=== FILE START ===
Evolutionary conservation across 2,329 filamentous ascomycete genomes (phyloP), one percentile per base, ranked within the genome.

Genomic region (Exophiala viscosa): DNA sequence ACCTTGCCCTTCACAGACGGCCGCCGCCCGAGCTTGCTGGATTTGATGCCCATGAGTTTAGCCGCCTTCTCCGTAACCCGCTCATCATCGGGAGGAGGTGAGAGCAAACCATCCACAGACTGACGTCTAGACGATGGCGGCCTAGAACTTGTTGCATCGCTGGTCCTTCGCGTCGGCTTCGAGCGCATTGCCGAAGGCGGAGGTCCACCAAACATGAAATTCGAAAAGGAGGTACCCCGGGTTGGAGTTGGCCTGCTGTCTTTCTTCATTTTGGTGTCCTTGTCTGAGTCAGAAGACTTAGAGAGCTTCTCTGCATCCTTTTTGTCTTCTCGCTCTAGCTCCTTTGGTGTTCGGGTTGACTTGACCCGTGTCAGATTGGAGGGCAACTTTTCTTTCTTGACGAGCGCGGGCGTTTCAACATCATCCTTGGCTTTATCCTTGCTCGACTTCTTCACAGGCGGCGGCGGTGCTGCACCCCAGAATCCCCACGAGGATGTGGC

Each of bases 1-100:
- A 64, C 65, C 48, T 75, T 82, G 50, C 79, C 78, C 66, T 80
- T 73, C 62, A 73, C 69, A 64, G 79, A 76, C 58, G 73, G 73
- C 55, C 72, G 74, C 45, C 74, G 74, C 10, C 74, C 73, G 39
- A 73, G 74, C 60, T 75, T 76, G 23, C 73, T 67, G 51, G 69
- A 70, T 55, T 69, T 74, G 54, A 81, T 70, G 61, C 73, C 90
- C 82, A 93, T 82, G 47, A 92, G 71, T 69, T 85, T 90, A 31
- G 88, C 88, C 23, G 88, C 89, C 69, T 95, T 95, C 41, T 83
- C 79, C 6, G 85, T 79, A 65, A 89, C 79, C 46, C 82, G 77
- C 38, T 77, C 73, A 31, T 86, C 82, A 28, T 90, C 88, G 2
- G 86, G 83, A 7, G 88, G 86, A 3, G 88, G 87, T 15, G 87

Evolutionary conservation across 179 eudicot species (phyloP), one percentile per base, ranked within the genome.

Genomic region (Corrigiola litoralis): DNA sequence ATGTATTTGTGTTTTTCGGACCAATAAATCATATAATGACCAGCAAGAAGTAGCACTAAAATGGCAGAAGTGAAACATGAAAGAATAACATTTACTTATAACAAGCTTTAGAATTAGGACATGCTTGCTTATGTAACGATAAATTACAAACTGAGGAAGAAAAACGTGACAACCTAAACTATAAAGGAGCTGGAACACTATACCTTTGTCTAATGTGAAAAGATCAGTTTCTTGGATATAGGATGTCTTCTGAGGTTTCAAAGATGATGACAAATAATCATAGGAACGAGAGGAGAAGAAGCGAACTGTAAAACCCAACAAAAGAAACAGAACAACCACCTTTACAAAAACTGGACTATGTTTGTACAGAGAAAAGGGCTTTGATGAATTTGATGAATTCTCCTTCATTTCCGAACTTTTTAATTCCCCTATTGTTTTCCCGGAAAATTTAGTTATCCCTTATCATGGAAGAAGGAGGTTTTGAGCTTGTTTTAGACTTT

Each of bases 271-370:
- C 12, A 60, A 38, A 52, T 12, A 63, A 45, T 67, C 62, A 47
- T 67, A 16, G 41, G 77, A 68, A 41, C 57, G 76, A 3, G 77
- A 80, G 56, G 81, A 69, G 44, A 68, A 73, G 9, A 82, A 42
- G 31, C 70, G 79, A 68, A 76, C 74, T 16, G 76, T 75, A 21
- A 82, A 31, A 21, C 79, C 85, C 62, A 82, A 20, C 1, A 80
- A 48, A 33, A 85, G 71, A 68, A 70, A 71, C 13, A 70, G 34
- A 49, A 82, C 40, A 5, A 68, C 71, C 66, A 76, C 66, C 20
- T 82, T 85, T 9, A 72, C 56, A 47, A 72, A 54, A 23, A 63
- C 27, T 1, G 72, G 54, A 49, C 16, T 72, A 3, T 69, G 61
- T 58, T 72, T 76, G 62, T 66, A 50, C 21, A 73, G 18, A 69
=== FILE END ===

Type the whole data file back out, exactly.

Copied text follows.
Evolutionary conservation across 2,329 filamentous ascomycete genomes (phyloP), one percentile per base, ranked within the genome.

Genomic region (Exophiala viscosa): DNA sequence ACCTTGCCCTTCACAGACGGCCGCCGCCCGAGCTTGCTGGATTTGATGCCCATGAGTTTAGCCGCCTTCTCCGTAACCCGCTCATCATCGGGAGGAGGTGAGAGCAAACCATCCACAGACTGACGTCTAGACGATGGCGGCCTAGAACTTGTTGCATCGCTGGTCCTTCGCGTCGGCTTCGAGCGCATTGCCGAAGGCGGAGGTCCACCAAACATGAAATTCGAAAAGGAGGTACCCCGGGTTGGAGTTGGCCTGCTGTCTTTCTTCATTTTGGTGTCCTTGTCTGAGTCAGAAGACTTAGAGAGCTTCTCTGCATCCTTTTTGTCTTCTCGCTCTAGCTCCTTTGGTGTTCGGGTTGACTTGACCCGTGTCAGATTGGAGGGCAACTTTTCTTTCTTGACGAGCGCGGGCGTTTCAACATCATCCTTGGCTTTATCCTTGCTCGACTTCTTCACAGGCGGCGGCGGTGCTGCACCCCAGAATCCCCACGAGGATGTGGC

Each of bases 1-100:
- A 64, C 65, C 48, T 75, T 82, G 50, C 79, C 78, C 66, T 80
- T 73, C 62, A 73, C 69, A 64, G 79, A 76, C 58, G 73, G 73
- C 55, C 72, G 74, C 45, C 74, G 74, C 10, C 74, C 73, G 39
- A 73, G 74, C 60, T 75, T 76, G 23, C 73, T 67, G 51, G 69
- A 70, T 55, T 69, T 74, G 54, A 81, T 70, G 61, C 73, C 90
- C 82, A 93, T 82, G 47, A 92, G 71, T 69, T 85, T 90, A 31
- G 88, C 88, C 23, G 88, C 89, C 69, T 95, T 95, C 41, T 83
- C 79, C 6, G 85, T 79, A 65, A 89, C 79, C 46, C 82, G 77
- C 38, T 77, C 73, A 31, T 86, C 82, A 28, T 90, C 88, G 2
- G 86, G 83, A 7, G 88, G 86, A 3, G 88, G 87, T 15, G 87

Evolutionary conservation across 179 eudicot species (phyloP), one percentile per base, ranked within the genome.

Genomic region (Corrigiola litoralis): DNA sequence ATGTATTTGTGTTTTTCGGACCAATAAATCATATAATGACCAGCAAGAAGTAGCACTAAAATGGCAGAAGTGAAACATGAAAGAATAACATTTACTTATAACAAGCTTTAGAATTAGGACATGCTTGCTTATGTAACGATAAATTACAAACTGAGGAAGAAAAACGTGACAACCTAAACTATAAAGGAGCTGGAACACTATACCTTTGTCTAATGTGAAAAGATCAGTTTCTTGGATATAGGATGTCTTCTGAGGTTTCAAAGATGATGACAAATAATCATAGGAACGAGAGGAGAAGAAGCGAACTGTAAAACCCAACAAAAGAAACAGAACAACCACCTTTACAAAAACTGGACTATGTTTGTACAGAGAAAAGGGCTTTGATGAATTTGATGAATTCTCCTTCATTTCCGAACTTTTTAATTCCCCTATTGTTTTCCCGGAAAATTTAGTTATCCCTTATCATGGAAGAAGGAGGTTTTGAGCTTGTTTTAGACTTT

Each of bases 271-370:
- C 12, A 60, A 38, A 52, T 12, A 63, A 45, T 67, C 62, A 47
- T 67, A 16, G 41, G 77, A 68, A 41, C 57, G 76, A 3, G 77
- A 80, G 56, G 81, A 69, G 44, A 68, A 73, G 9, A 82, A 42
- G 31, C 70, G 79, A 68, A 76, C 74, T 16, G 76, T 75, A 21
- A 82, A 31, A 21, C 79, C 85, C 62, A 82, A 20, C 1, A 80
- A 48, A 33, A 85, G 71, A 68, A 70, A 71, C 13, A 70, G 34
- A 49, A 82, C 40, A 5, A 68, C 71, C 66, A 76, C 66, C 20
- T 82, T 85, T 9, A 72, C 56, A 47, A 72, A 54, A 23, A 63
- C 27, T 1, G 72, G 54, A 49, C 16, T 72, A 3, T 69, G 61
- T 58, T 72, T 76, G 62, T 66, A 50, C 21, A 73, G 18, A 69